“Other clients are very comfortable with the existing way of operating because it delivers exactly what they need.”
Ogden’s brief in his new role is to identify strategic opportunities for Cushman & Wakefield within the proptech space that can help make its advisers as efficient as possible and bring added value and insight to its products and services.
“We want to understand where there are new entrants to our market that are going to disrupt us, but also how we can work with them, partner with them and bring the value that we have gained from 100-plus years of real estate advice and match it with the best technology platforms out there to arrive at a service that will be unparalleled,” he says.
Ogden’s optimism may well be justified because for every marketplace disrupter such as Hubble, there is a tech start-up whose aim is to complement and improve the traditional agency model.
“You can divide [proptech] into two spaces at the moment,” says James Nicholson, Knight Frank partner and leader of its tech and creative team in London.
“There’s the technology that is driving efficiency in the current service provider role and then there are the more disruptive technologies that may well change the way that things are done altogether.”
We are not in the business of stripping clients away from agents - Joe Cohen, Property.Works
Cohen would place his Property.Works business in the former camp. Although not dissimilar in concept to Hubble, Property.Works helps businesses find office, retail or industrial space and connects them with the agent rather than cutting out the middle man entirely.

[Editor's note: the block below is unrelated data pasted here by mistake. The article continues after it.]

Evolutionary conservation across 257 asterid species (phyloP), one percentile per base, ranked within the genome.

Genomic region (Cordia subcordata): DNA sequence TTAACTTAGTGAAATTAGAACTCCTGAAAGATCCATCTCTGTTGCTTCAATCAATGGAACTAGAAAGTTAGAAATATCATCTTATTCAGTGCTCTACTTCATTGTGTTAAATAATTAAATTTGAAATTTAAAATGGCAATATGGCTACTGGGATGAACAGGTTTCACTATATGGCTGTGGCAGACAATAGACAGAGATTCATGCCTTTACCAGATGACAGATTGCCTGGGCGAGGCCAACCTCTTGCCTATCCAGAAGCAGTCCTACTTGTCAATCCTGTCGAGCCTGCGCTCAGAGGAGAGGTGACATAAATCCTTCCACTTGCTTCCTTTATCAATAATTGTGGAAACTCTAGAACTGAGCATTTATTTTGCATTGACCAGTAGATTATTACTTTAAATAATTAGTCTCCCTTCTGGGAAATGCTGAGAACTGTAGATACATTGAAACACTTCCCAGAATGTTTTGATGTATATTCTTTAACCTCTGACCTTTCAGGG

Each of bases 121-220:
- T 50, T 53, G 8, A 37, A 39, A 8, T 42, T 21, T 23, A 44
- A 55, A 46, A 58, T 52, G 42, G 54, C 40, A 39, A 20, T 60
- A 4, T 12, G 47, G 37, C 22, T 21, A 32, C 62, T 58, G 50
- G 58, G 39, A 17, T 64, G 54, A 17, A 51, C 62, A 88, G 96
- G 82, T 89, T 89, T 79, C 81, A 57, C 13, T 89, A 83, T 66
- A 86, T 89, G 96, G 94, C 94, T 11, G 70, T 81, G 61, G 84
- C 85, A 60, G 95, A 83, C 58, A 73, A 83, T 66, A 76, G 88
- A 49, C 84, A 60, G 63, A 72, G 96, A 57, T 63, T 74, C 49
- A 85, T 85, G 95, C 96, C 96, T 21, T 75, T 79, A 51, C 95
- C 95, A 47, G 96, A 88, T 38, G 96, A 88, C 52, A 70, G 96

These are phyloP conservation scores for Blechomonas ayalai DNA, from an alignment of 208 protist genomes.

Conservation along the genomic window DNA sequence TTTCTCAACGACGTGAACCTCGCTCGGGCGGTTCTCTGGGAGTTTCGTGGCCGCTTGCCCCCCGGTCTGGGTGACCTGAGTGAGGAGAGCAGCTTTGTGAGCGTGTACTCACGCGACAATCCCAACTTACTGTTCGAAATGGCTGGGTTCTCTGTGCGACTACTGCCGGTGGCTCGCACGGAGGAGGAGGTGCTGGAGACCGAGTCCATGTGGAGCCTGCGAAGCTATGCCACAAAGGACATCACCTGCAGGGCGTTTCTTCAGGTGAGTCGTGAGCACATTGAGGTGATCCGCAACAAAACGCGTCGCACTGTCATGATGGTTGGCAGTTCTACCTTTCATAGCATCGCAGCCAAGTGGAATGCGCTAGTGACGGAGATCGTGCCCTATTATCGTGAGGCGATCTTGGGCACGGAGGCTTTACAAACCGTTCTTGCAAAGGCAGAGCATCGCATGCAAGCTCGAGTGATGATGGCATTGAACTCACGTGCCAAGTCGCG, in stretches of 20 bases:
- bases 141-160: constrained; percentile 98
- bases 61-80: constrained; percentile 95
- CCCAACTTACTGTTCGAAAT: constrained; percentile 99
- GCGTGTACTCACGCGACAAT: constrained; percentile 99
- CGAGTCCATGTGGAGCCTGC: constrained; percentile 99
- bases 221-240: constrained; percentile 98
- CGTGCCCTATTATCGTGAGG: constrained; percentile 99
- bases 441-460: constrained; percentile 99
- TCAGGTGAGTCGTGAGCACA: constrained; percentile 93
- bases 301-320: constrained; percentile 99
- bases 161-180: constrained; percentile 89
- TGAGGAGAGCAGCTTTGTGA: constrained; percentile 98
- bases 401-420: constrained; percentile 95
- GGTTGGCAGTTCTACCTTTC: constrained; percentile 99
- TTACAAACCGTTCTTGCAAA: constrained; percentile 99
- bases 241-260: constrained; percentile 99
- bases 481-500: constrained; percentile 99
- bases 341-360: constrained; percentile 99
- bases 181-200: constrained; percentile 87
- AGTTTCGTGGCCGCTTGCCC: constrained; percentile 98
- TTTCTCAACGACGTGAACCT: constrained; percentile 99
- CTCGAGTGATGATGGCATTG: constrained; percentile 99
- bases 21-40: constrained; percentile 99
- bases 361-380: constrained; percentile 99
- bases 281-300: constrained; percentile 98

“We are not in the business of stripping clients away from agents,” says Cohen, a seasoned tech entrepreneur who founded the business in 2015. “We think that agents bring a lot of expertise to this activity because it’s not an easy or standard thing to do.”
Property.Works’ stock varies from industrial properties with Knight Frank in the West Country and Wales to the West End and City stock of Cushman & Wakefield and BNP Paribas.
Cohen says his platform brings agents incremental business because the majority of its clients are not represented by the big agents. It also vets every potential occupier in order to reduce the lead cycle.
The real value, however, is to be found in the data that the new breed of proptech companies can generate, which helps bring clarity to a market where information has historically been fragmented and hard to qualify.
VTS is a case in point. The company was founded with the intention of transforming the way in which information in the property industry is managed.
“If you’re an agent, you’re reporting through Excel to multiple different owners,” says Ryan Masiello, VTS co-founder and chief revenue officer.
“If you’re on 20 different schemes that could be 20 different reports, you’re basically collecting the same 20 pieces of information in 20 different formats.
“We saw a huge opportunity to start to solve this fundamental problem around reporting and workflow.”
VTS equips agents with real-time information on the market, enabling them to position their properties to cater to demand based on real - rather than anecdotal - information and thus make better business decisions.
It is this ability to understand demand in the market that excites Cohen most about the potential of the Property.Works platform. He uses the example of lease lengths to demonstrate how big data can make agents more responsive to client requirements.
“It’s very clear in this market that businesses have demonstrated they are willing to pay a premium for flexibility in lease terms,” he says. “They’re doing that because landlords have forever made a choice to say: ‘I am going to prioritise security of my rent covenant against maximising price.’